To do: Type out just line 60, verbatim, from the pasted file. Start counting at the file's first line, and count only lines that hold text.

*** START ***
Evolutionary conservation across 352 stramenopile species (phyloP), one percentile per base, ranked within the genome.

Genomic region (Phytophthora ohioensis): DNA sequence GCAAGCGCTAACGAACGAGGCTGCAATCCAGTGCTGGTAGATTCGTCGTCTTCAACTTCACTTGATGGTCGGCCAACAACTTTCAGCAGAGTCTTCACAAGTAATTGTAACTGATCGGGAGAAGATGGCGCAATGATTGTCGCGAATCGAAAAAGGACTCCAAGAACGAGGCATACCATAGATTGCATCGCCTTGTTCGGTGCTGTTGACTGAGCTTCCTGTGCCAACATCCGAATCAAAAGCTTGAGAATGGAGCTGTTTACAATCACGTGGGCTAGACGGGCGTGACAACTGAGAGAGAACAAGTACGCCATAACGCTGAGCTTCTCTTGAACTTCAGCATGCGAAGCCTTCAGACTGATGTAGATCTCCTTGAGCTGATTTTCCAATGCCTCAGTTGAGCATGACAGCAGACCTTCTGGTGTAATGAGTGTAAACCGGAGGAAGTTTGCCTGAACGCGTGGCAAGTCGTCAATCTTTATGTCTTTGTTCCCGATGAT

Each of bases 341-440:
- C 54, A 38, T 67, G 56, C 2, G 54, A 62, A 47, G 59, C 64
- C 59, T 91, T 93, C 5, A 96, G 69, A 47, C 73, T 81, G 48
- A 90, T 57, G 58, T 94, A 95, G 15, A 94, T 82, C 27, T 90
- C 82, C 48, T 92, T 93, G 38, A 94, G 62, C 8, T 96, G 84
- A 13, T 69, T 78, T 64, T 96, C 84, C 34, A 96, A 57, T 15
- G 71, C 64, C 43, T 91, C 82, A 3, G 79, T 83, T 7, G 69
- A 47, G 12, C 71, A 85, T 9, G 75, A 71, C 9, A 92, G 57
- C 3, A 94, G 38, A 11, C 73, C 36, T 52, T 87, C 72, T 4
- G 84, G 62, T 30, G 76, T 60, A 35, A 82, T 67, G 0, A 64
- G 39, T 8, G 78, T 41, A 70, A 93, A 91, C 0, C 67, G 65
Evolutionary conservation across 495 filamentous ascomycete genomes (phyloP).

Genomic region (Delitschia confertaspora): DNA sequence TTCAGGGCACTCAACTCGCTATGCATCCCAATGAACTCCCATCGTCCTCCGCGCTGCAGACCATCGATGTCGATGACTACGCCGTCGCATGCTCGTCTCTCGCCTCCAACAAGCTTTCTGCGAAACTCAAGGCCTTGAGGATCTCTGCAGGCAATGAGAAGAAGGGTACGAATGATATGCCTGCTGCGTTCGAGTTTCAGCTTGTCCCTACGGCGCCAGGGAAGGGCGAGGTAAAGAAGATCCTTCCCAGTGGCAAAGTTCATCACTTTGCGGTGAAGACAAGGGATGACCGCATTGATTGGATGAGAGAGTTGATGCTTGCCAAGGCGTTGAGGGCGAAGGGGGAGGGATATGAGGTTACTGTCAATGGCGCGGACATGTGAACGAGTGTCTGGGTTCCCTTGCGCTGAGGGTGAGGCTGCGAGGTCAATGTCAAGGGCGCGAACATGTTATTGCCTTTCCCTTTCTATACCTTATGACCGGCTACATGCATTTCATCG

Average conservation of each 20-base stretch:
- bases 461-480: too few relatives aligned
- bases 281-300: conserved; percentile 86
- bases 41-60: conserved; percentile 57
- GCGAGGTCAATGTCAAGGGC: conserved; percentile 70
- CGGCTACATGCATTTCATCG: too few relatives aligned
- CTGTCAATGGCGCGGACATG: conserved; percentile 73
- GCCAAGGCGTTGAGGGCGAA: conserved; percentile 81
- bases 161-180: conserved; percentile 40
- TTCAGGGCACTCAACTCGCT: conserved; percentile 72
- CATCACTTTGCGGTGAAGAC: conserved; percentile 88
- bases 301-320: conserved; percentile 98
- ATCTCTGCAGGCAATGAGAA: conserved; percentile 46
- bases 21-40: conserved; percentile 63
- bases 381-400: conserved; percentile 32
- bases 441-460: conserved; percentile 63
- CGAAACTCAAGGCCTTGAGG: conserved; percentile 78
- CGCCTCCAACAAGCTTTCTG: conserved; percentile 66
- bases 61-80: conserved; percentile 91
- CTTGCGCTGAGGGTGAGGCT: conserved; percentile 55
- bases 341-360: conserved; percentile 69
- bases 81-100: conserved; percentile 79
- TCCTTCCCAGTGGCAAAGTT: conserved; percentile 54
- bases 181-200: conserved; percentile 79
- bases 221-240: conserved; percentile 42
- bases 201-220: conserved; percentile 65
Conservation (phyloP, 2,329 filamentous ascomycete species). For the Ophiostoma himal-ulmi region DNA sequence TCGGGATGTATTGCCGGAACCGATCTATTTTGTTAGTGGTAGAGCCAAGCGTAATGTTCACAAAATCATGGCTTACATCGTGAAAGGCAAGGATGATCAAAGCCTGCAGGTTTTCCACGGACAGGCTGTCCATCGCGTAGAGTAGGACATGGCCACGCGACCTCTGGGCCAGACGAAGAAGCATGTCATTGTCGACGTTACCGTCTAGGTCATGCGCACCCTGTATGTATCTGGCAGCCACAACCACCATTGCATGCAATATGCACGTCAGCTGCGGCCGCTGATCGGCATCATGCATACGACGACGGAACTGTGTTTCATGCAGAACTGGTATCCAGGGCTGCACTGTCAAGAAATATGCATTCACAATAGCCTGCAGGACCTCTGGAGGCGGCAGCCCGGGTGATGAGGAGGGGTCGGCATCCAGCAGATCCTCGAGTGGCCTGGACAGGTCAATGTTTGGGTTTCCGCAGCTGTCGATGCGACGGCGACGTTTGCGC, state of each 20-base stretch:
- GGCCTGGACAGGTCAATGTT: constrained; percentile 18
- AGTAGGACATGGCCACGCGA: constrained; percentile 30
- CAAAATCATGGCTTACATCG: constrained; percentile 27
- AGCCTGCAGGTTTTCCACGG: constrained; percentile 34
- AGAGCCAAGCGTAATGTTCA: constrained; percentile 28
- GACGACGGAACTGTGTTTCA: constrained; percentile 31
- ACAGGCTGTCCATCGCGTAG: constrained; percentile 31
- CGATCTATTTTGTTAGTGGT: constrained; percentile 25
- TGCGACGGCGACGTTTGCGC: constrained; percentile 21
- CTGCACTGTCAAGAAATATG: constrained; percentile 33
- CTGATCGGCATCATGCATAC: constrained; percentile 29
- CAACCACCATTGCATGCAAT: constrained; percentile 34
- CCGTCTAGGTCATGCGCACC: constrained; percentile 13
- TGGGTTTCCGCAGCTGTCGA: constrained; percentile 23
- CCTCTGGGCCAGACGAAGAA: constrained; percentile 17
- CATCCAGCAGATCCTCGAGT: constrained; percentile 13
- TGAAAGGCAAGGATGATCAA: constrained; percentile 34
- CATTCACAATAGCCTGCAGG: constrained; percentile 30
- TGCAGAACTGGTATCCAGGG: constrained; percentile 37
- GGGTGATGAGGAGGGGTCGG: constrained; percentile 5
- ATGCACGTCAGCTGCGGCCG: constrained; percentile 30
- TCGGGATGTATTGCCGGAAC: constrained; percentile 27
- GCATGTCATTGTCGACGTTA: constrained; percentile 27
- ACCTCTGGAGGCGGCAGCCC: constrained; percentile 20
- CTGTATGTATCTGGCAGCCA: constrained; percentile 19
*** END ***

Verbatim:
- CATTCACAATAGCCTGCAGG: constrained; percentile 30